It is common knowledge that we are supposed to stay physically active in order to stay healthy. We are constantly prompted by our doctors, our spouses and by companies selling fitness products to make the time to get your heart rate up.
The benefits are widely known and supported by concrete evidence; so why is it that obesity continues to rise, and couch potato syndrome seems to be ubiquitous.
You may find yourself failing to make progress towards an acceptable level of fitness. Work and home life take over; time seems to slip by and your activity level remains stagnant. Here are three suggestions to jump-start your progression track towards habitual physical activity and wellness.
The First suggestion is to start your day active.
When you wake up, dedicate 10 minutes to these exercises:
- 25 Jumping Jacks
- 35 Jumping Jacks
- 10 Pushups
- Rest for 1 minute
- Repeat until 10 minutes are up
By exercising your willpower immediately when waking up, the likelihood of allocation of time later in the day to physical activity is significantly higher. Physical activity is work and is often times uncomfortable, but as it is said, “No Pain, No Gain.” It is common knowledge that the most difficult part of any endeavor is the physical act of starting. Practice this habit and beginning physical activities will no longer be an impassable hurdle.
The Second suggestion is to go for a walk before you eat lunch.
No one wants to sweat before finishing the second half of his or her day; taking brisk walks midday is a way to elevate your heart rate without exerting too much energy. The reason that I suggest taking this stroll before eating lunch is because the body naturally metabolizes reserves (fat and stored sugar) when the intestines are empty. By walking before you eat, you take advantage of this natural phenomenon to help burn excess calories instead of the fuel your lunch provides. Not only do you burn calories, but if you also practice the first suggestion, you exercise your willpower and mentally prepare yourself for suggestion three.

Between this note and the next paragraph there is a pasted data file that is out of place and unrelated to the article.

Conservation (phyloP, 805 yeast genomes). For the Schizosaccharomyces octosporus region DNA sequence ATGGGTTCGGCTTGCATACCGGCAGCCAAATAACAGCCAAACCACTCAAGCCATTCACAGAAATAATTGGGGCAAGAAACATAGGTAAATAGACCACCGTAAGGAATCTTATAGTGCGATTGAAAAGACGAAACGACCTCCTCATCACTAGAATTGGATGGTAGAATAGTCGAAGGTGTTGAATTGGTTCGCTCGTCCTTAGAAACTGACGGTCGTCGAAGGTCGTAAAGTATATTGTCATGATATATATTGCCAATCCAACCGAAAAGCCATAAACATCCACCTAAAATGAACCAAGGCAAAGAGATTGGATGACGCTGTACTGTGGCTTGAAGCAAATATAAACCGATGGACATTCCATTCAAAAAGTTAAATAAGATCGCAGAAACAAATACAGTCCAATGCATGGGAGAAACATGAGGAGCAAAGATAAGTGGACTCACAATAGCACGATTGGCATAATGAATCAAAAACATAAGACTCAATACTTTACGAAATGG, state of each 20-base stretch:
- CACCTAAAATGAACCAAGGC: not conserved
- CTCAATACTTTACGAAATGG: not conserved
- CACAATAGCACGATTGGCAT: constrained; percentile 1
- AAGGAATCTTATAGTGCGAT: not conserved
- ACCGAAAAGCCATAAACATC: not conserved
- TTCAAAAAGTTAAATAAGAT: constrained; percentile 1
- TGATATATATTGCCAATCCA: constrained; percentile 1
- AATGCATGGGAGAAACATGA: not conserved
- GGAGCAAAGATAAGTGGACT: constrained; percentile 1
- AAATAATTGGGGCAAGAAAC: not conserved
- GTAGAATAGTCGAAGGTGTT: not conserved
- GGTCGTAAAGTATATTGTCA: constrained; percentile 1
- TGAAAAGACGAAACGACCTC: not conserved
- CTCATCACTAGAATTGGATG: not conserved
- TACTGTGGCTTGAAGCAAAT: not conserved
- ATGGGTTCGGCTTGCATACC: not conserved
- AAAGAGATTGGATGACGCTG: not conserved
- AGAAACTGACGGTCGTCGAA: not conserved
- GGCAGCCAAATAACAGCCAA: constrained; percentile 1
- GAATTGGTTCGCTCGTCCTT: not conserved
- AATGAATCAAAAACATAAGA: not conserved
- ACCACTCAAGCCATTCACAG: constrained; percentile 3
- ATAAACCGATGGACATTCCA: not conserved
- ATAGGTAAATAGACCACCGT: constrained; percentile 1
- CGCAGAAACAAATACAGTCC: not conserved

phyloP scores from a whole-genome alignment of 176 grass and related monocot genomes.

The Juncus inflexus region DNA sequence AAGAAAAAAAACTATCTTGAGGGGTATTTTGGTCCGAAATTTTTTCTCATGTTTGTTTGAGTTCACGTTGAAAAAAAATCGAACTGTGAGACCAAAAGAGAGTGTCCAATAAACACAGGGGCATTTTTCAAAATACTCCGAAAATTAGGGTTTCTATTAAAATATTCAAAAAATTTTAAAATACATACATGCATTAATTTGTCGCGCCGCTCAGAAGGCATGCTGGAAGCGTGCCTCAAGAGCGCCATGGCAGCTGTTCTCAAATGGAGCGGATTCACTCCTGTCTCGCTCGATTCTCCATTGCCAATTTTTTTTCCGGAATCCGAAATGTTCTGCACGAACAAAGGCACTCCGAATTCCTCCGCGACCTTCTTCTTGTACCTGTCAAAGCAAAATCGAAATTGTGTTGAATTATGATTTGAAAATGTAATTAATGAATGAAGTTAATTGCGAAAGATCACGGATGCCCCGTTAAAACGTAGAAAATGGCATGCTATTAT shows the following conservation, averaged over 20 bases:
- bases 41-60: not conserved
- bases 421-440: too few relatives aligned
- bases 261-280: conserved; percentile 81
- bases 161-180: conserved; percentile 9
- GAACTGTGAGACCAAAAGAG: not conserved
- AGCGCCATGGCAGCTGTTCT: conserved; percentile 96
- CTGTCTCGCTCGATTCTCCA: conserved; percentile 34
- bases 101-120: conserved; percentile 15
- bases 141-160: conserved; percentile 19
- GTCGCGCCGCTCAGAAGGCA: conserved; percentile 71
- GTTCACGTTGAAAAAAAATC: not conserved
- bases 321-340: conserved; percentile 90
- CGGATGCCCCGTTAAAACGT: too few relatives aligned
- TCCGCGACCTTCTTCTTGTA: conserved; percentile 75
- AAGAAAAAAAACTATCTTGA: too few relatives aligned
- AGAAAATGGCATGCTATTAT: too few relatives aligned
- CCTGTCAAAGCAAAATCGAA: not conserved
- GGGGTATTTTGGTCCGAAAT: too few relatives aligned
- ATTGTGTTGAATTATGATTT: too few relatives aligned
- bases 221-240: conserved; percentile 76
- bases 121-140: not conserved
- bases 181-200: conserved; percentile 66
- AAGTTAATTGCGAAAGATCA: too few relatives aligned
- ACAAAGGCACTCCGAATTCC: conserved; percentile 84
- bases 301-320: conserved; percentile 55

The Third suggestion is to select your favorite physical activity (e.g., walking, jogging, bike riding, weight lifting, gardening, kayaking, etc.) and allocate 30 minutes to it, twice per week.
Any day will do, I would suggest once during the workweek and once on the weekend, to start. Be proactive with your scheduling and stick to your decision. You must understand that 1 hour per week is a small commitment, but it is a step in the right direction towards building healthy habits.
This is only the beginning; once you have successfully completed this routine for a few weeks, increase your morning regiment to 15 minutes, then 20. In addition, increase either the time spent or the frequency per week engaging in your favorite physical activity. Habits are built through consistency – practice these activities and you’ll be well on your way to a physically well lifestyle.